The Desert Nurse…
About the Book:
Amid the Australian Army hospitals of World War I Egypt, two deeply determined individuals find the resilience of their love tested to its limits.
It’s 1911, and 21-year-old Evelyn Northey desperately wants to become a doctor. Her father forbids it, withholding the inheritance that would allow her to attend university. At the outbreak of World War I, Evelyn disobeys her father, enlisting as an army nurse bound for Egypt and the disastrous Gallipoli campaign.
Under the blazing desert sun, Evelyn develops feelings for polio survivor Dr William Brent, who believes his disability makes him unfit to marry. For Evelyn, still pursuing her goal of studying medicine, a man has no place in her future. For two such self-reliant people, relying on someone else for happiness may be the hardest challenge of all.
From the casualty tents, the fever wards and the operating theatres of the palace; through the streets of Cairo during Ramadan, to the parched desert and the grim realities of war, Pamela Hart, beloved bestselling Australian author of THE WAR BRIDE, tells the heart-wrenching story of four years that changed the world forever.
If there was ever going to be a novel that I could select out of the thousands that I’ve read, a novel containing my ideal story, with every note being hit with perfection, then this would be my pick. The Desert Nurse by Pamela Hart.
“How long would it be, he wondered as he climbed the wooden steps, before our images stop being warlike?”
You can always rely on Pamela Hart to write an authentic Australian story that is true to its era with a focus on the incredible Australian women who have shaped our nation’s history. With crossovers to characters from her previous WWI novels, Pamela shows just how small our nation was at the time of WWI, highlighting the enormous sacrifice Australians gave to the fight for world peace.
I really liked Evelyn Northey and William Brent, equally as much, and enjoyed how they shared the spotlight within this story. Two hardworking and respectful individuals with a mutual drive to help others and a deep appreciation for the work ethic and skill they each saw in the other. They were so well suited but I was pleased that their relationship was hard fought for. I savoured their connection, but what I really wanted out of this story, and received, was the insight into being a desert nurse during WWI. In this, Pamela delivered in spades.
The research undertaken to ensure authenticity throughout this novel was very much in evidence. The Gallipoli campaign was meticulously recreated, and the four years following it, but from the perspective of those who were on the other end of it, the medical emergency end, where the full horror could be realised. The amount of work, the high expectations placed upon medical teams, the sheer exhaustion and emotional unleashing was all there for the reader to absorb. I loved the truth of this novel, the lack of glorification and glamour, just the bare bones ugly truth of war. The sheer waste, the terror and heartbreak. Any person who willingly signs up to work as a medic on a battlefield is an instant hero in my eyes, and Pamela emphasised, over and over, the incredible work our ANZAC nurses did, under extreme conditions, during WWI. The Desert Nurse is a significant achievement of historical fiction.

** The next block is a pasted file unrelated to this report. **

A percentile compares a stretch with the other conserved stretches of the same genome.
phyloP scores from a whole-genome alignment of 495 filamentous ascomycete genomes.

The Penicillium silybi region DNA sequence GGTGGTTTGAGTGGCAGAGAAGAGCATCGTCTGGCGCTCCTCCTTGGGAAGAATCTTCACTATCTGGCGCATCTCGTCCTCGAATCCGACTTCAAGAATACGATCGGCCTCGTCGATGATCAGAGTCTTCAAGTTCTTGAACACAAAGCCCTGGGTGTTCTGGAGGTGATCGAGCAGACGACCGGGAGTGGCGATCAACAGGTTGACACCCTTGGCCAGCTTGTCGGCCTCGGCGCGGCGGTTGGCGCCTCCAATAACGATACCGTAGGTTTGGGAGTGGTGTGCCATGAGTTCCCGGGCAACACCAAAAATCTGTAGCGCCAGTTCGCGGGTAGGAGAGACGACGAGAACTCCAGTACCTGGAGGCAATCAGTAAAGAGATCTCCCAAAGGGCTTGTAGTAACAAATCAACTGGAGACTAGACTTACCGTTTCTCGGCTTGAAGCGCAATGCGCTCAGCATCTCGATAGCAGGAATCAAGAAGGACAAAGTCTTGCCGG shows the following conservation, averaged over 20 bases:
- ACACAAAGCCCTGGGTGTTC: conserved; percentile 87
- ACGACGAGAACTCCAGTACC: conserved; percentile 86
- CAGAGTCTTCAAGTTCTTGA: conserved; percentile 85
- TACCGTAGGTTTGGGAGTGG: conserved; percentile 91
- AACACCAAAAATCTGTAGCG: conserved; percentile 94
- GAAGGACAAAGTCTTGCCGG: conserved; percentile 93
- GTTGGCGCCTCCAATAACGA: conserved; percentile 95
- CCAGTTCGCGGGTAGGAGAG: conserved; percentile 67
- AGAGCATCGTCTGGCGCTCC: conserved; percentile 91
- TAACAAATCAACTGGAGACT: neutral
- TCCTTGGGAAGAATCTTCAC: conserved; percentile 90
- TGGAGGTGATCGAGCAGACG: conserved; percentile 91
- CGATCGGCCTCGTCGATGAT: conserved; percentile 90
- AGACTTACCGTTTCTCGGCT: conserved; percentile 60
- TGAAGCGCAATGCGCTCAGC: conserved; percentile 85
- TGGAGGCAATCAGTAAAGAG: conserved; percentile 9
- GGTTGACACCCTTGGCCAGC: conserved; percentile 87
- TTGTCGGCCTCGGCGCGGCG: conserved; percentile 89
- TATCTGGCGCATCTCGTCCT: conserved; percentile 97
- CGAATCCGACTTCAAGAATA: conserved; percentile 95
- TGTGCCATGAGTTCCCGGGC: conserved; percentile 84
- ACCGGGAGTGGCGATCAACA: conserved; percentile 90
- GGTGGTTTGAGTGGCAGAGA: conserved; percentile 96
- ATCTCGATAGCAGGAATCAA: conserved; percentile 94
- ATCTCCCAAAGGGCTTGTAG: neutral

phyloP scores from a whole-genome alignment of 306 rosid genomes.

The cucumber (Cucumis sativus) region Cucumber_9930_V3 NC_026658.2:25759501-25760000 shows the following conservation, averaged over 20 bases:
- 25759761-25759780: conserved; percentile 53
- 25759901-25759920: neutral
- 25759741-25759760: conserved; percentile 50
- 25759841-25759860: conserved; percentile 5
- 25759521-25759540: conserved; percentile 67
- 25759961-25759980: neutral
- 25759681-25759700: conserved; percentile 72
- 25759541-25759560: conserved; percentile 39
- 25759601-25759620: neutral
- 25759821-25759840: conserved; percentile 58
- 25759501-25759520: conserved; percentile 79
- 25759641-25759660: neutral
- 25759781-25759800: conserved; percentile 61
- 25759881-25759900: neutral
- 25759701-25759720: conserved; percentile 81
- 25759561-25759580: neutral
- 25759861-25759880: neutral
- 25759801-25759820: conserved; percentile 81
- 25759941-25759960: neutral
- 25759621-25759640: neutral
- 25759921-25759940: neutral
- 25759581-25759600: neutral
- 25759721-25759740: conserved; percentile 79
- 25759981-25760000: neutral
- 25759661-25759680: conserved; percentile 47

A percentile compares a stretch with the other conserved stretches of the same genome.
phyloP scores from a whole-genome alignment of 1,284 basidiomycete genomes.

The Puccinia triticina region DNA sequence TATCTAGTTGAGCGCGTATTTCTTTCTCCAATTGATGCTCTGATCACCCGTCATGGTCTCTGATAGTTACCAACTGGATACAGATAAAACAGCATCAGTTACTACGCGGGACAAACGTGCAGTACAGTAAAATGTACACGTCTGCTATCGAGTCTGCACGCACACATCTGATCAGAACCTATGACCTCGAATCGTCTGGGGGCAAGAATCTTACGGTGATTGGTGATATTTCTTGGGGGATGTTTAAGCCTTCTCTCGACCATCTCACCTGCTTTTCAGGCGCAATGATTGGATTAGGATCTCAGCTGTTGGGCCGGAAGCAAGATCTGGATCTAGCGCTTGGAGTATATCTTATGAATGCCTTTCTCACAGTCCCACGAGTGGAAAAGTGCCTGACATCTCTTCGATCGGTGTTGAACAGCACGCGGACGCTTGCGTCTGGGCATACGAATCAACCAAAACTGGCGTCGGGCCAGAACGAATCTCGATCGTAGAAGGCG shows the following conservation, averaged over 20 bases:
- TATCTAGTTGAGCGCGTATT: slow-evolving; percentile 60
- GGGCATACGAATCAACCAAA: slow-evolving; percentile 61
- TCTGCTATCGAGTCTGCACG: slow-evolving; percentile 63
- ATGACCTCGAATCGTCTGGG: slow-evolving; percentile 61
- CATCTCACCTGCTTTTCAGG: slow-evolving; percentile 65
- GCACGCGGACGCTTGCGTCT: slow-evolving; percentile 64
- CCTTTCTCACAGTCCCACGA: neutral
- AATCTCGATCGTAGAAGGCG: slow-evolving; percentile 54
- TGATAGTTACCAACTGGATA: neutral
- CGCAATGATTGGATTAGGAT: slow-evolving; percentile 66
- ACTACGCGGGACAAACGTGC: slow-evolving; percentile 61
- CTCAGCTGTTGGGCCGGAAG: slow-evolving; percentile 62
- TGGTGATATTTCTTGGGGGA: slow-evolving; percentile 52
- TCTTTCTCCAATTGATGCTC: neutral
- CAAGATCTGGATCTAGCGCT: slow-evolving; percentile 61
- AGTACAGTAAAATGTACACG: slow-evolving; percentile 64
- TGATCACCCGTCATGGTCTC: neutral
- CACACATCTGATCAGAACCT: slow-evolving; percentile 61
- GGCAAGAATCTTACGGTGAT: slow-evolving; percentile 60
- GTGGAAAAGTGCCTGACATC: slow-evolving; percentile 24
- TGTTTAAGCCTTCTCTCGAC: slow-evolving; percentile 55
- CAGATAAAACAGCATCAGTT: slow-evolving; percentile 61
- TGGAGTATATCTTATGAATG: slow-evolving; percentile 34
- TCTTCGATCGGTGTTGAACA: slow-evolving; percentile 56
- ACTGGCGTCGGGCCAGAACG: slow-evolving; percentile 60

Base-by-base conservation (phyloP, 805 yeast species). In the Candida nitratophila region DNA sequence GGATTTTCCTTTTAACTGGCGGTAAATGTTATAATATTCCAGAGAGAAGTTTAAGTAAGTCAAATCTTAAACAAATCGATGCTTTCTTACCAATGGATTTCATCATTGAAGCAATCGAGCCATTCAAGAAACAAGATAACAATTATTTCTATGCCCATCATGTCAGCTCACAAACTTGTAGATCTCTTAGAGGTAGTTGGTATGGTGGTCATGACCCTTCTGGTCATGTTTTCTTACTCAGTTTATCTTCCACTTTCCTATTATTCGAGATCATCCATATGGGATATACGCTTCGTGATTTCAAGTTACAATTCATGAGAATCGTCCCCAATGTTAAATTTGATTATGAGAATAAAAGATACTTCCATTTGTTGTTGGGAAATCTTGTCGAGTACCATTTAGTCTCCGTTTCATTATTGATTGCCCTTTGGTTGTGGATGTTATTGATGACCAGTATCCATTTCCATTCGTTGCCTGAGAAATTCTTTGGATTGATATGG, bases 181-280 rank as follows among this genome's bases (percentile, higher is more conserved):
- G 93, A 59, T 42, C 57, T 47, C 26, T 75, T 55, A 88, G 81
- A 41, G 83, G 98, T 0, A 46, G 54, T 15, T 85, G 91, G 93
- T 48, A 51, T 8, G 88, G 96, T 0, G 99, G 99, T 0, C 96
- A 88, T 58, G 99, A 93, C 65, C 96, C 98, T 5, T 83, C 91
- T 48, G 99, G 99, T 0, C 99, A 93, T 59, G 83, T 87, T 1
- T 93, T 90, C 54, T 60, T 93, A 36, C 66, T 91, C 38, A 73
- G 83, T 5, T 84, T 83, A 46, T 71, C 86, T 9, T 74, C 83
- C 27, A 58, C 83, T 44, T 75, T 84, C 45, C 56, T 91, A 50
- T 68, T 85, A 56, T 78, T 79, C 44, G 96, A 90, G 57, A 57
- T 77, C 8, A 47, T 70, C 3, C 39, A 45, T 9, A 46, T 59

There was such a strong sense of time and place throughout The Desert Nurse. From the winds of the desert, to the soaring pyramids, and the Egyptian Luna Park that had been converted into a makeshift hospital; everything to do with the setting was recreated with such realism and I felt completely transported back in time to a place I’ve never been but could picture perfectly. The stunning cover that adorns this novel sets the reader up with high expectations and the story contained within more than lives up to this. On the topic of the cover, it’s one of the best I’ve seen in a very long time in terms of being an authentic representation of its story. So many covers are lovely to look at, but this one has definitely been designed by someone who was familiar with the entire story, not just the blurb. It’s not until you are buried deep into the story that you fully appreciate this.
The relationships between the people in this novel shine, highlighting the indomitable spirit of those who have the passion and bravery to step out and help others even when they are reaching breaking point themselves. All of those broken men, being patched back together as best as they could be, under the direst of circumstances, so far from the shores of their own home. What a great tribute this story is, to our nation’s WWI effort. What an honourable representation of the heroic work done by our desert nurses. I highly recommend The Desert Nurse as one of my top reads of the year so far. I finished this novel with tears in my eyes and a smile on my face, hopeful for the future that Evelyn and William were about to embark upon.
Thanks is extended to Hachette Australia for providing me with a copy of The Desert Nurse for review.
About the Author:
Pamela is an award-winning author for adults and children. She has a Doctorate of Creative Arts from the University of Technology, Sydney. Under the name Pamela Freeman she wrote the historical novel THE BLACK DRESS, which won the NSW Premier’s History Prize for 2006. Pamela is also well known for her fantasy novels for adults, published by Orbit worldwide, the Castings Trilogy, and her Aurealis Award-winning novel EMBER AND ASH. Pamela lives in Sydney with her husband and their son, and teaches at the Australian Writers’ Centre. THE DESERT NURSE follows her bestselling novels THE SOLDIER’S WIFE, THE WAR BRIDE and A LETTER FROM ITALY.
The Desert Nurse
Published by Hachette Australia
Released on 10th July 2018
Available in Paperback, eBook and Audiobook